1. I have divided students into pairs in which one student was Polish and the other did not speak Polish.
  2. I played the tutorial and paused it when the new screen appeared and asked Polish students to translate Tomasz Piekot’s instructions into English for students who did not understand Polish.
  3. During the task non-Polish students were asked to take notes and then to prepare a summary in a form of one or two presentation slides drawn up in accordance with the guidelines.

The class was very dynamic with a lot of speaking, writing and slide designing. Polish students faced some translation challenges, e.g. how to translate mięsny jeż into English – a name which was used to describe an unattractive slide overloaded with information, colours and animations.

After the class I felt that the students really had enjoyed it and understood what a well designed presentation was.

If your students’ first language is Polish you can use the tutorial I recommend. If their L1 is different, find a good quality tutorial in their language and use in the classroom. They will not only learn how to design slides and present but practise translation skills at the same time.

The slide at the beginning of this post shows my summary of the tutorial in Polish and in English.

Czy studenci chcą się uczyć języka angielskiego na lektoratach? Wyniki ankiety.

Celem ankiety było poznanie opinii studentów studiów stacjonarnych na temat wymiaru godzin lektoratu języka angielskiego na uczelni wyższej.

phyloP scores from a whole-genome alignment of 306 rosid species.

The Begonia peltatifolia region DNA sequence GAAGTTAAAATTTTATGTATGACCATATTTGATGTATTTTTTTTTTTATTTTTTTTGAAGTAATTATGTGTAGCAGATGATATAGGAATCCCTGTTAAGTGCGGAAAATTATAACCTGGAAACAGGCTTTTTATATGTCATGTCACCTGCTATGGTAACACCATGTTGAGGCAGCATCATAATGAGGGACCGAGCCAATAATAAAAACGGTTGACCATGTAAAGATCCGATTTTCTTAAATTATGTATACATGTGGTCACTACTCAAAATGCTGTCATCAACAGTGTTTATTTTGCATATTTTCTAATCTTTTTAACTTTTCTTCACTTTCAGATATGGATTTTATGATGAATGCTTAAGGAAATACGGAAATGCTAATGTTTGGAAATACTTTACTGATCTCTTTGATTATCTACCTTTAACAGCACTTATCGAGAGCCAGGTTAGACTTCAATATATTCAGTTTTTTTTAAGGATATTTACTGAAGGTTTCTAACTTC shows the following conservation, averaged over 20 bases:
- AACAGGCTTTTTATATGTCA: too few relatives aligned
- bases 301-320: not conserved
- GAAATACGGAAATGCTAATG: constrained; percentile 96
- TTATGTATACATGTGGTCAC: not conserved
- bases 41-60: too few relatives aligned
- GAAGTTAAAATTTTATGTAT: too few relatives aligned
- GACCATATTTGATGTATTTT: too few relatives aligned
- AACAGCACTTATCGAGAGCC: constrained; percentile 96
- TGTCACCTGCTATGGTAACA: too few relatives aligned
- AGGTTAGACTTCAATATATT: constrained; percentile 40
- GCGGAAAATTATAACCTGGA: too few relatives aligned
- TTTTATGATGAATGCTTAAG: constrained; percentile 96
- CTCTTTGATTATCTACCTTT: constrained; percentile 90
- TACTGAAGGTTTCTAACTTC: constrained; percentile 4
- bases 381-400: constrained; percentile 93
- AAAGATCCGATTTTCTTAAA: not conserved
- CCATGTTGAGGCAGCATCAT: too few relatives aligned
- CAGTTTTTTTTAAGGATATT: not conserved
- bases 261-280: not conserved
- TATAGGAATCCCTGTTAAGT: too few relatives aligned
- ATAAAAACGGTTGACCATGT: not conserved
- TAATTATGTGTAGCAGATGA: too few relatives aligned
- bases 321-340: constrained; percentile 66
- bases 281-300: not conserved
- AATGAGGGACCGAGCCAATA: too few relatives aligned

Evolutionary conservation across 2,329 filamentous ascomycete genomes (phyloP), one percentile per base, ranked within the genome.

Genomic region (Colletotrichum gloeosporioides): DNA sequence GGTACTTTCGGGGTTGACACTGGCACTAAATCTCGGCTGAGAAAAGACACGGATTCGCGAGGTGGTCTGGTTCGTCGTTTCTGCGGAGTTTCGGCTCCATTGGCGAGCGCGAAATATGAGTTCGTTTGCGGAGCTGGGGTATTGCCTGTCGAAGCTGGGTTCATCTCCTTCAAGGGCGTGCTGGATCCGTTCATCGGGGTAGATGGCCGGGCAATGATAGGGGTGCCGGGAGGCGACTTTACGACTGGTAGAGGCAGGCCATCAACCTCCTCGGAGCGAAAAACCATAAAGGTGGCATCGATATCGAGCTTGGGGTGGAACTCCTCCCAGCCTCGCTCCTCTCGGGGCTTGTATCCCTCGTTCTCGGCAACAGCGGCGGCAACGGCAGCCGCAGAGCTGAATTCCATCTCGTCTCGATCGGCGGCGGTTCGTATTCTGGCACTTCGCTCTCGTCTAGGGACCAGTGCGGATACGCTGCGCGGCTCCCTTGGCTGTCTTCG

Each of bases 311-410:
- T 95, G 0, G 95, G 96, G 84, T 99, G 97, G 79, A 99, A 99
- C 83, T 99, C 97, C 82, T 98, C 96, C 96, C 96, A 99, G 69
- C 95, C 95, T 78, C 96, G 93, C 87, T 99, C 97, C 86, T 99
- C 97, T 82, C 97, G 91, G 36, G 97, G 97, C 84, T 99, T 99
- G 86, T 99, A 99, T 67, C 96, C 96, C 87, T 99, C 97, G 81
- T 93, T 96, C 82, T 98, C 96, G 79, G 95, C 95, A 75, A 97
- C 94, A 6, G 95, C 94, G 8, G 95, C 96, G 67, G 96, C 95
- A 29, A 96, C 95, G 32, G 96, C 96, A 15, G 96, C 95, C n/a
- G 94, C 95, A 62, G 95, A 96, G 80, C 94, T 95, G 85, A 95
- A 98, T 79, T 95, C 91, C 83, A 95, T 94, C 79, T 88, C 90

Ankieta została przeprowadzona we wszystkich grupach lektoratowych I roku studiów (63%) i II roku studiów (36%) na kilku kierunkach studiów stacjonarnych (zarządzanie 43%, prawo 21%, finanse 20%, ekonomia 12%, administracja 4%) w dniach 25 i 26 lutego 2019. Ankietę wypełniło ponad 600 respondentów.

Dla większości studentów (57%) czas trwania i liczba godzin lektoratu języka angielskiego ma znaczenie przy wyborze uczelni.

Zdecydowana większość studentów (81%) nie uczestniczy w innym kursie języka angielskiego równolegle z lektoratem języka angielskiego.

Osoby, które decydują się na dodatkowe zajęcia wybierają lekcje prywatne lub kursy w szkołach językowych, a powoduje nimi za mała liczba godzin na uczelni i chęć rozwinięcia sprawności mówienia.

Zdecydowana większość studentów (88%) chce zdawać certyfikowane egzaminy z języka angielskiego. Tylko 10% studentów chciałoby zakończyć lektorat egzaminem wewnętrznym. W przypadku studentów prawa większość jest zainteresowana uzyskaniem certyfikatu na poziomie zaawansowanym, co przy aktualnym wymiarze godzin lektoratu jest możliwe w przypadku około 10 osób rocznie.

Tylko 5% studentów uważa, że godzin lektoratu języka angielskiego jest za dużo. Według 95% studentów liczba godzin lektoratu jest odpowiednia (61%) lub jest ich za mało (33%).

Prawie połowa studentów chciałaby, aby lektorat trwał dłużej, bo 3 lata. Dla 27% wymiar dwóch lat jest odpowiedni, ale prawie 20% studentów chciałoby się uczyć języka angielskiego przez 5 lat.

Zdecydowana większość (80%) planuje kontynuowanie nauki języka angielskiego po zakończeniu lektoratu.